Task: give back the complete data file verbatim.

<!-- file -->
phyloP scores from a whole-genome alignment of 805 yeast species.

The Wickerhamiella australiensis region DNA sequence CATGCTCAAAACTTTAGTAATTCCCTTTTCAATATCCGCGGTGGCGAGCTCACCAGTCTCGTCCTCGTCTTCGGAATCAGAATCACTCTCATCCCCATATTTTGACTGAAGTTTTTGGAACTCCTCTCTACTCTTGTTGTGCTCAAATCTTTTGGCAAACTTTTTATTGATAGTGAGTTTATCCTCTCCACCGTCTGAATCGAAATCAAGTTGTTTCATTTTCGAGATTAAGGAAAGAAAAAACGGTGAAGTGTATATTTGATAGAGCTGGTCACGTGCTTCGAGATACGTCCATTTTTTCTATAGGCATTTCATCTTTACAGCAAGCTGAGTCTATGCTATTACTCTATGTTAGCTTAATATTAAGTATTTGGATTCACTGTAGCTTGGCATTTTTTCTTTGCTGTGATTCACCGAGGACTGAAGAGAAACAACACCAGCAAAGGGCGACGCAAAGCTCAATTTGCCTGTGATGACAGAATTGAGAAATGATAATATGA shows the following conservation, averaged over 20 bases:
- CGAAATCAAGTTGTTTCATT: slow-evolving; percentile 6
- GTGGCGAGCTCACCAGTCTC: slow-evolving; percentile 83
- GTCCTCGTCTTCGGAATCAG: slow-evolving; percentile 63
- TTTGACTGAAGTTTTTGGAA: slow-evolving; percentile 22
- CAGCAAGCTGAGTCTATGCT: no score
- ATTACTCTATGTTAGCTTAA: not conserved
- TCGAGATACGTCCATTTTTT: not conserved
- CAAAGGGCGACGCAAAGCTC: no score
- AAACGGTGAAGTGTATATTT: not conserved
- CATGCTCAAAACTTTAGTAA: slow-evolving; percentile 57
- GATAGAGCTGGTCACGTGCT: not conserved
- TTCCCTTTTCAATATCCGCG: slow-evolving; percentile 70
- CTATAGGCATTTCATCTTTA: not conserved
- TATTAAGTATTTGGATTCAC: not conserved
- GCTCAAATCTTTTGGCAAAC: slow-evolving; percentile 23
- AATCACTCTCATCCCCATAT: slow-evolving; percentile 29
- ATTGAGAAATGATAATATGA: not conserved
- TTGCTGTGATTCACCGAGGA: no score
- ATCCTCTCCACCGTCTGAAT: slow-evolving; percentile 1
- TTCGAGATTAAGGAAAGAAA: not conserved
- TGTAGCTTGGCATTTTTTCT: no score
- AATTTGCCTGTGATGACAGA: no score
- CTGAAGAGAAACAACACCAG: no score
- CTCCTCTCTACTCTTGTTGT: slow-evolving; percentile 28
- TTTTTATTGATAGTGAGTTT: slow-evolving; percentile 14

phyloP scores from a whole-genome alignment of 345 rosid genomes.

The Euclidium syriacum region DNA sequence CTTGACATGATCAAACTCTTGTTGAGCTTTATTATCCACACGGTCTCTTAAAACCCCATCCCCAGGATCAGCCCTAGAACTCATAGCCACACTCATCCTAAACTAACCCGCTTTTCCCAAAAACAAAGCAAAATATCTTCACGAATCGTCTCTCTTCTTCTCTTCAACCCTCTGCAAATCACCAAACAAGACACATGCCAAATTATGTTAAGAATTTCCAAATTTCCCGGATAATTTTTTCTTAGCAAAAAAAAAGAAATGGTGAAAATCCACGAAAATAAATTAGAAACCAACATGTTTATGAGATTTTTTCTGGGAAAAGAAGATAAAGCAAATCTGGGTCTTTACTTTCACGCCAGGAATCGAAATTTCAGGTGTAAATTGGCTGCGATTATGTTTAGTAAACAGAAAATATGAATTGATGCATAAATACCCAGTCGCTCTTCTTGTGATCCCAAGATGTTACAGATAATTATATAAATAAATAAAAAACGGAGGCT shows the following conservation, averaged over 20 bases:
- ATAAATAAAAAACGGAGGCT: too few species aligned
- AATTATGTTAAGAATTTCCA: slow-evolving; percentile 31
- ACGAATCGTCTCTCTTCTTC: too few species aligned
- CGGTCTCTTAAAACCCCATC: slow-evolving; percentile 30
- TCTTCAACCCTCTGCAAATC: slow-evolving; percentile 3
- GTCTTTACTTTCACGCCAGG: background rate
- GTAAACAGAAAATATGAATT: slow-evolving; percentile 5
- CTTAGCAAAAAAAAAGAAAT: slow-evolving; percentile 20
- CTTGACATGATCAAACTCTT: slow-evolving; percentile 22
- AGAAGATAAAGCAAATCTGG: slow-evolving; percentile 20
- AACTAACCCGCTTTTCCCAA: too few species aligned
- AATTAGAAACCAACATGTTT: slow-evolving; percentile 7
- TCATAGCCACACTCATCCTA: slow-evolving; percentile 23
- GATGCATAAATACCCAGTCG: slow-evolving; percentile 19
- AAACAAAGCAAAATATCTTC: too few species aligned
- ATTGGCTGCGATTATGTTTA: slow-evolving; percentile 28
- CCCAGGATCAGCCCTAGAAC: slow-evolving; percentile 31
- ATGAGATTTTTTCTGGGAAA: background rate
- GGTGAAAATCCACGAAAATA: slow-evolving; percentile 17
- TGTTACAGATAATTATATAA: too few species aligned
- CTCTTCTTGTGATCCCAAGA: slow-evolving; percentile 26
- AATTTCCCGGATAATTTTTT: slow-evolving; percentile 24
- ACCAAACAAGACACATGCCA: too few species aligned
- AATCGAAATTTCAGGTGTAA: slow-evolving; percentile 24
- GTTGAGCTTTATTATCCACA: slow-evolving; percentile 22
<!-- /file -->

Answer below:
phyloP scores from a whole-genome alignment of 805 yeast species.

The Wickerhamiella australiensis region DNA sequence CATGCTCAAAACTTTAGTAATTCCCTTTTCAATATCCGCGGTGGCGAGCTCACCAGTCTCGTCCTCGTCTTCGGAATCAGAATCACTCTCATCCCCATATTTTGACTGAAGTTTTTGGAACTCCTCTCTACTCTTGTTGTGCTCAAATCTTTTGGCAAACTTTTTATTGATAGTGAGTTTATCCTCTCCACCGTCTGAATCGAAATCAAGTTGTTTCATTTTCGAGATTAAGGAAAGAAAAAACGGTGAAGTGTATATTTGATAGAGCTGGTCACGTGCTTCGAGATACGTCCATTTTTTCTATAGGCATTTCATCTTTACAGCAAGCTGAGTCTATGCTATTACTCTATGTTAGCTTAATATTAAGTATTTGGATTCACTGTAGCTTGGCATTTTTTCTTTGCTGTGATTCACCGAGGACTGAAGAGAAACAACACCAGCAAAGGGCGACGCAAAGCTCAATTTGCCTGTGATGACAGAATTGAGAAATGATAATATGA shows the following conservation, averaged over 20 bases:
- CGAAATCAAGTTGTTTCATT: slow-evolving; percentile 6
- GTGGCGAGCTCACCAGTCTC: slow-evolving; percentile 83
- GTCCTCGTCTTCGGAATCAG: slow-evolving; percentile 63
- TTTGACTGAAGTTTTTGGAA: slow-evolving; percentile 22
- CAGCAAGCTGAGTCTATGCT: no score
- ATTACTCTATGTTAGCTTAA: not conserved
- TCGAGATACGTCCATTTTTT: not conserved
- CAAAGGGCGACGCAAAGCTC: no score
- AAACGGTGAAGTGTATATTT: not conserved
- CATGCTCAAAACTTTAGTAA: slow-evolving; percentile 57
- GATAGAGCTGGTCACGTGCT: not conserved
- TTCCCTTTTCAATATCCGCG: slow-evolving; percentile 70
- CTATAGGCATTTCATCTTTA: not conserved
- TATTAAGTATTTGGATTCAC: not conserved
- GCTCAAATCTTTTGGCAAAC: slow-evolving; percentile 23
- AATCACTCTCATCCCCATAT: slow-evolving; percentile 29
- ATTGAGAAATGATAATATGA: not conserved
- TTGCTGTGATTCACCGAGGA: no score
- ATCCTCTCCACCGTCTGAAT: slow-evolving; percentile 1
- TTCGAGATTAAGGAAAGAAA: not conserved
- TGTAGCTTGGCATTTTTTCT: no score
- AATTTGCCTGTGATGACAGA: no score
- CTGAAGAGAAACAACACCAG: no score
- CTCCTCTCTACTCTTGTTGT: slow-evolving; percentile 28
- TTTTTATTGATAGTGAGTTT: slow-evolving; percentile 14

phyloP scores from a whole-genome alignment of 345 rosid genomes.

The Euclidium syriacum region DNA sequence CTTGACATGATCAAACTCTTGTTGAGCTTTATTATCCACACGGTCTCTTAAAACCCCATCCCCAGGATCAGCCCTAGAACTCATAGCCACACTCATCCTAAACTAACCCGCTTTTCCCAAAAACAAAGCAAAATATCTTCACGAATCGTCTCTCTTCTTCTCTTCAACCCTCTGCAAATCACCAAACAAGACACATGCCAAATTATGTTAAGAATTTCCAAATTTCCCGGATAATTTTTTCTTAGCAAAAAAAAAGAAATGGTGAAAATCCACGAAAATAAATTAGAAACCAACATGTTTATGAGATTTTTTCTGGGAAAAGAAGATAAAGCAAATCTGGGTCTTTACTTTCACGCCAGGAATCGAAATTTCAGGTGTAAATTGGCTGCGATTATGTTTAGTAAACAGAAAATATGAATTGATGCATAAATACCCAGTCGCTCTTCTTGTGATCCCAAGATGTTACAGATAATTATATAAATAAATAAAAAACGGAGGCT shows the following conservation, averaged over 20 bases:
- ATAAATAAAAAACGGAGGCT: too few species aligned
- AATTATGTTAAGAATTTCCA: slow-evolving; percentile 31
- ACGAATCGTCTCTCTTCTTC: too few species aligned
- CGGTCTCTTAAAACCCCATC: slow-evolving; percentile 30
- TCTTCAACCCTCTGCAAATC: slow-evolving; percentile 3
- GTCTTTACTTTCACGCCAGG: background rate
- GTAAACAGAAAATATGAATT: slow-evolving; percentile 5
- CTTAGCAAAAAAAAAGAAAT: slow-evolving; percentile 20
- CTTGACATGATCAAACTCTT: slow-evolving; percentile 22
- AGAAGATAAAGCAAATCTGG: slow-evolving; percentile 20
- AACTAACCCGCTTTTCCCAA: too few species aligned
- AATTAGAAACCAACATGTTT: slow-evolving; percentile 7
- TCATAGCCACACTCATCCTA: slow-evolving; percentile 23
- GATGCATAAATACCCAGTCG: slow-evolving; percentile 19
- AAACAAAGCAAAATATCTTC: too few species aligned
- ATTGGCTGCGATTATGTTTA: slow-evolving; percentile 28
- CCCAGGATCAGCCCTAGAAC: slow-evolving; percentile 31
- ATGAGATTTTTTCTGGGAAA: background rate
- GGTGAAAATCCACGAAAATA: slow-evolving; percentile 17
- TGTTACAGATAATTATATAA: too few species aligned
- CTCTTCTTGTGATCCCAAGA: slow-evolving; percentile 26
- AATTTCCCGGATAATTTTTT: slow-evolving; percentile 24
- ACCAAACAAGACACATGCCA: too few species aligned
- AATCGAAATTTCAGGTGTAA: slow-evolving; percentile 24
- GTTGAGCTTTATTATCCACA: slow-evolving; percentile 22